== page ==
Human Rights Watch urges AU summit to focus on justice in Somalia, Chad

Lusaka- Zambia (PANA) -- The African Union should urge the United Nations Securit y Council to set up a commission of inquiry to document the worst human rights a b uses in Somalia, an essential first step in creating justice and accountability, Human Rights Watch (HRW) has said.
In a letter sent in advance to the AU Summit meeting in Sirte, Libya on 1-3 July , the New York-based organisation urged AU leaders to call for an end to the entrenched and unchecked violence in Somalia, where it said human rights abuses continue to ravage the country.
The group also said that the AU should ensure that its mission in Somalia (AMISO M) adheres scrupulously to international humanitarian law.
The small and beleaguered peacekeeping force has kept Mogadishu’s port open for vital humanitarian supplies, but has been implicated in firing indiscriminately at civilians.
“The Somalia peacekeeping mission is the AU’s toughest and most dangerous undert aking in Africa today,” said Georgette Gagnon, Africa director at HRW.
“The AU should ensure that its troops are not drawn into the abuse that surrounds them and that personnel guilty of serious abuses are held to account.
” HRW also called on the AU to encourage Senegal to move proceedings forward in th e case of the former president of Chad, Hissène Habré, who stands accused of crimes against humanity.
In July 2006, the AU mandated Senegal to prosecute Habré and made a commitment t o provide financial support for the effective conduct of the trial.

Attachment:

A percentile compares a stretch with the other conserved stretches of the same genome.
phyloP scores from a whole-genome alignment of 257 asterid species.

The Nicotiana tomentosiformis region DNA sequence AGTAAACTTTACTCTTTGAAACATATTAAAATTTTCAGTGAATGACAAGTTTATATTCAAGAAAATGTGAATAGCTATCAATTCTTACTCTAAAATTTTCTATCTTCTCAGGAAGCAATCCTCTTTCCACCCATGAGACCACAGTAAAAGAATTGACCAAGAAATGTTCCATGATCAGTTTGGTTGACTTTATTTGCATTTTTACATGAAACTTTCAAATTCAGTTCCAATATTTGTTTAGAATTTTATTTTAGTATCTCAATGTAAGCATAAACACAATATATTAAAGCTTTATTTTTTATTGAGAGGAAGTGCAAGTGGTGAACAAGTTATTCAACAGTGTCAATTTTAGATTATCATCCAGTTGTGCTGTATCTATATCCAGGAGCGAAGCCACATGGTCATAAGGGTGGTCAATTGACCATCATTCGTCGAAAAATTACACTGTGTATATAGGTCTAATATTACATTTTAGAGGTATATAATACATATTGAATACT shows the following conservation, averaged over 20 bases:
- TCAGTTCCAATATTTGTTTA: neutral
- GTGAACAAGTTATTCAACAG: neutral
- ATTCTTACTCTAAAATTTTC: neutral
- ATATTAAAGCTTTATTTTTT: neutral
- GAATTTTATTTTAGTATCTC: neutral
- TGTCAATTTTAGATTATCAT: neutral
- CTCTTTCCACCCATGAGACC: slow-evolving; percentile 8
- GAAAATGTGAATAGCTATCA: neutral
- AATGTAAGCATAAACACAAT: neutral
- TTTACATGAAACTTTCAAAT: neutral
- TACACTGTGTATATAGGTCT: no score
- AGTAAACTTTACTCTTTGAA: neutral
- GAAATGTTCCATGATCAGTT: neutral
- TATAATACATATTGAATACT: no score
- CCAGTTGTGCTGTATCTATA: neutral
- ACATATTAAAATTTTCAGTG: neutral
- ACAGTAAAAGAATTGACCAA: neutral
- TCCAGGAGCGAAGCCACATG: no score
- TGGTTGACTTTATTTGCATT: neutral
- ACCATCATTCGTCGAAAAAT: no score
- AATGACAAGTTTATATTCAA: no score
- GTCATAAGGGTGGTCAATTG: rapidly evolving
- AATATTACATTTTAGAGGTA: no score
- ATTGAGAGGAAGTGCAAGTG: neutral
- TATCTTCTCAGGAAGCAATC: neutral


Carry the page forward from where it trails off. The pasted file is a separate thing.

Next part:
Three years later, despite offers of assistance to Senegal from outside Africa, it has failed even to begin proceedings, and the AU has provided no concrete assistance, the group said.
It said if the AU acts effectively to move the Habré case forward, it would demo nstrate Africa’s capacity and will to deal speedily with atrocities committed on the continent.
In addition, HRW called on the AU to support the work of the International Crimi nal Court (ICC).
Earlier this year, the arrest warrant for President Omar al-Bashir of Sudan for war crimes and crimes against humanity in Darfur led some in Africa to label the court as “anti-African,” and to accuse it of unfairly targeting Africans.
Three of the four African situations being investigated by the ICC, however, wer e voluntarily referred by the countries where the crimes were committed, and the fourth, Darfur, was referred to the court by the UN Security Council.
HRW urged AU members to solidify their commitment to the ICC and to preserve its strength and integrity.
It recommended that the AU support the establishment of an ICC liaison office in Addis Ababa, the home o f the AU, to strengthen institutional contact and negotiate a cooperation framework between the two institutions.
“Across Africa, governments and civil society organizations have endorsed the wo rk of the ICC,” said Gagnon.
“Building on this month’s meeting in Addis Ababa, we look to African leaders to deepen the AU’s commitment to supporting mechanisms, such as the ICC, that provide justice to African victims of the most serious human rights abuses.

26 june 2009 13:20:00

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